As a teenager, I was into all sorts of music, but I mainly remember ‘Since You’ve Been Gone’ by Rainbow, as well as Meatloaf’s ‘ Bat out Of Hell’ album. My Mum and step-dad used to go away at weekends sometimes in their caravan by themselves. My older sister and brother would look after us, which was great as we would inevitably have a house party! I remember the extremely loud music, loads of teenagers, and a lot of smoking and drinking going on! However, it was pretty innocent really, as we never got busted.
I left home at 18 to join the army, which is where I initially met Mr Grump. For me ‘Love Is A Battlefield’ and ‘We Belong’ by Pat Benatar pretty much summed up our relationship back then! I also used to listen to a lot of Bruce Springsteen with my best mate Karen as well. She was responsible for Mr Grump and I getting back together 25 years later!
The song at my wedding to Miss Hap’s father was ‘Eternal Flame’ by the Bangles. A beautiful song and it was a good day; unfortunately though, the flame went out.
When I was in labour with Miss Hap, my two sisters were with me in the delivery room. It was a boiling hot evening around 11 pm, and I knew my daughter was about to be born. We had brought some CDs in with us to while away the hours, and for a bit of distraction. Anyway, as Miss Hap came into this world Tom Jones was belting out ‘It’s Not Unusual’. Probably not the first choice for many, but I love that number!
My step-dad was very good with Miss Hap when she was a baby; I had moved back home with him and Mum just before she was born, and they both doted on her. He would proudly push her pram around the town when we went out and was very good at soothing her when she cried (or bellowed, as she was VERY loud)! Sadly, he became ill with lung cancer and died when my daughter was only four years old. My Mum chose ‘ The Power of Love’ by Jennifer Rush for the funeral. A very emotional song that I find is still quite hard to hear.
Mr Grump and I decided that we would have a small, family wedding, and luckily for us, my brother-in-law is an excellent musician and singer. We chose ‘Chasing Cars’ by Snow Patrol as one of the songs we would like him to sing for us, which was wonderful. He also sang ‘Hotel California’ by the Eagles which we all love, and everyone sang along. A very touching moment. He and my sister recorded it for our 1st anniversary which was brilliant.
My Dad always loved the musical ‘The Phantom of the Opera’. I think he and my step-mum had been to see it several times. When he sadly died a couple of years ago, she chose a couple of the songs from it for his funeral. However, for me, it was the hymn ‘Going Home’ that was more poignant, as well as very apt.
I know I said I was going to be upbeat, and yet I have included some songs that have been at terribly sad occasions. However, they still evoke happy memories of two men that were very influential and positive figures in my life. It’s funny how we associate songs with people as well as events in our lives.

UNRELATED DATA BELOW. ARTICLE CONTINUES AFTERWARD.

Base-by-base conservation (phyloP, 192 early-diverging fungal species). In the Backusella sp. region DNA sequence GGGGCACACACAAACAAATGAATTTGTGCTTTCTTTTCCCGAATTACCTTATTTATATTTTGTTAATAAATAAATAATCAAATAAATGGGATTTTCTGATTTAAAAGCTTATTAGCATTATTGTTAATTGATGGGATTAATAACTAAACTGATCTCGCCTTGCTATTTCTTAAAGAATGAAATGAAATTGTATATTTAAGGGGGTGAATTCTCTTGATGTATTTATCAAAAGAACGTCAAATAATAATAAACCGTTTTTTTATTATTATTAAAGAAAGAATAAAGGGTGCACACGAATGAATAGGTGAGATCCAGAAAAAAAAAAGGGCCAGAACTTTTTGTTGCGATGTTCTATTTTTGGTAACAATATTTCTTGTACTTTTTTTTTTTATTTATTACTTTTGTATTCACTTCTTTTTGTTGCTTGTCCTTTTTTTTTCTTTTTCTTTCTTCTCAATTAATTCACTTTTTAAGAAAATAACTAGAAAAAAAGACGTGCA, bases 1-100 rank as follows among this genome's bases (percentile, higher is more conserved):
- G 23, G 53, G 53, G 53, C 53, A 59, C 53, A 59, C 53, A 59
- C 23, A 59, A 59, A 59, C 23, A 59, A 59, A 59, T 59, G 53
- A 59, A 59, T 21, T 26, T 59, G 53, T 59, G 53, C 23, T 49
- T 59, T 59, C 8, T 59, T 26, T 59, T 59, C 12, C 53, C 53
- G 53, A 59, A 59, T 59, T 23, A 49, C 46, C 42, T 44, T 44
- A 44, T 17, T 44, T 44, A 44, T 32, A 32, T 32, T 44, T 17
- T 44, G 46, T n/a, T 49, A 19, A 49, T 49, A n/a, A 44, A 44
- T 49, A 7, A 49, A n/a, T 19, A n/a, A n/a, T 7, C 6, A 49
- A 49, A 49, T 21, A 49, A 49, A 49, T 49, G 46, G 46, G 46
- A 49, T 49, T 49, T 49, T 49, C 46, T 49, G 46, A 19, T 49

Do you have a particular song that is extra special in some way?
For as long as I remember
You have always been around
Like a blanket of security
That I can wrap around
I’ve turned to you when happy
You’ve comforted me when sad
You are there for all occasions
For the good times and the bad
Sometimes you know just how I’m feeling
And you reflect that in your voice
You know when I am being playful
And just want to make some noise
You are soulful, you are sexy
Sometimes spiritual and serene
You are raucous, you are raunchy
And nearly everything in-between!
Whatever I have been through
You have been a huge part of
Music, you are my salvation
And my never-ending love
Today’s video poem is about music; how it can transform your mood and transport you to another place and time.
If you enjoyed those poems, and have time for a cuppa then you might like to check out my book Rhymes of the Times. It has many more poems like this and is perfect for dipping in and out of when you fancy a little pick-me-up.
Click here to be taken to my author page where you can purchase the book.
It is Colleen’s turn again this week for hers and Ronovan’s Writer’s Quote on Wednesday Challenge. She has given us ‘memories’ as our prompt word. I have found the perfect quote to base my poem on this week:
Sometimes you will never know the value of a moment until it becomes a memory.
– Dr Seuss
I remember going to my Nan’s house
When I was very small
Her and my aunty were so strict
I would hardly talk at all!
Yet she would bring us cups of cocoa
and lay on lots of food
But I was on my best behaviour
It wouldn’t do to be rude!
Walking around the harbour
Days spent on the beach
Those carefree days of childhood
That are so now far out of reach.
Long and nauseous coach rides,
Those made me feel so bad
But in the end were worth it
As I got to see my Dad!
Childhood friends and fun times
Muddy and soaking wet
Giggling with my girlfriends
Over a gorgeous boy I’d met!
My first job in the café
The worst waitress that ever was
Trying to avoid the groping hands
Of my rather randy boss!
Married for the first time-
Then the second, now number three
Giving birth to a daughter
Spending time with family
Finally passing my driving test
Life is full of moments
that have meant so much to me
And they are always with me
As my precious memories.
Ron is in charge of the prompt word this week for the Writer’s Quote Challenge that he and Colleen host, and has given us ‘beauty’ to work with. I already had an idea of how I was going to go with this, and the following quote matches it perfectly:
Everything has beauty, but not everyone sees it.
When you think of beauty
What is it you see?
The woman with a six-inch scar
From where her breast used to be
The old man at the graveside
Of where his wife now rests
The charity serving dinner
For their homeless special guests
The brightly coloured birthday card
Your children made for you
The moment at a wedding
When the couple say, “I do”
A song heard on the radio
That has blown away the years
The birth of a newborn baby
As it cries its first real tears
The bashed and battered teddy bear
You’ve had since you were a child
The home that you grew up in
The garden now overgrown and wild
When you think of beauty
What is it you see?
The world is full of beauty
Or at least, it is to me.